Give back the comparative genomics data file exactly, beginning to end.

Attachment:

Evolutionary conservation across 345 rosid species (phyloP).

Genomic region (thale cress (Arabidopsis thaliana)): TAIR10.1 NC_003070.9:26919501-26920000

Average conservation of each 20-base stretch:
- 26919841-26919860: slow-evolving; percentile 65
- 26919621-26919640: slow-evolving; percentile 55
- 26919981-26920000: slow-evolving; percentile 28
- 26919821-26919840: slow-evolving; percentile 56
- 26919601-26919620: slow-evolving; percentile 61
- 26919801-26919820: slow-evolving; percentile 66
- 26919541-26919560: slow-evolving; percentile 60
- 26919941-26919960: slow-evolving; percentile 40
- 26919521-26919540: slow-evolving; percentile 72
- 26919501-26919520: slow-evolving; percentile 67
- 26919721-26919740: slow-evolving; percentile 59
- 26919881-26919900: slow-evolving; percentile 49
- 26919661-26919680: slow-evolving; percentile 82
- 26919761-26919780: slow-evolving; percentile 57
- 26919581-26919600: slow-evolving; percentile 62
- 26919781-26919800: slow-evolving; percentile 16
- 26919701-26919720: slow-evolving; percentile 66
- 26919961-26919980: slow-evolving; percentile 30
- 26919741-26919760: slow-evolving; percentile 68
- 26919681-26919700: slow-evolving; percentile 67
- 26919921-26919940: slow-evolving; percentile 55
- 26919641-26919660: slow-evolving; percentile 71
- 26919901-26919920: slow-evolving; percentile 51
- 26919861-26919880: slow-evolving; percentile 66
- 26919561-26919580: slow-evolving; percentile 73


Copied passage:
Evolutionary conservation across 345 rosid species (phyloP).

Genomic region (thale cress (Arabidopsis thaliana)): TAIR10.1 NC_003070.9:26919501-26920000

Average conservation of each 20-base stretch:
- 26919841-26919860: slow-evolving; percentile 65
- 26919621-26919640: slow-evolving; percentile 55
- 26919981-26920000: slow-evolving; percentile 28
- 26919821-26919840: slow-evolving; percentile 56
- 26919601-26919620: slow-evolving; percentile 61
- 26919801-26919820: slow-evolving; percentile 66
- 26919541-26919560: slow-evolving; percentile 60
- 26919941-26919960: slow-evolving; percentile 40
- 26919521-26919540: slow-evolving; percentile 72
- 26919501-26919520: slow-evolving; percentile 67
- 26919721-26919740: slow-evolving; percentile 59
- 26919881-26919900: slow-evolving; percentile 49
- 26919661-26919680: slow-evolving; percentile 82
- 26919761-26919780: slow-evolving; percentile 57
- 26919581-26919600: slow-evolving; percentile 62
- 26919781-26919800: slow-evolving; percentile 16
- 26919701-26919720: slow-evolving; percentile 66
- 26919961-26919980: slow-evolving; percentile 30
- 26919741-26919760: slow-evolving; percentile 68
- 26919681-26919700: slow-evolving; percentile 67
- 26919921-26919940: slow-evolving; percentile 55
- 26919641-26919660: slow-evolving; percentile 71
- 26919901-26919920: slow-evolving; percentile 51
- 26919861-26919880: slow-evolving; percentile 66
- 26919561-26919580: slow-evolving; percentile 73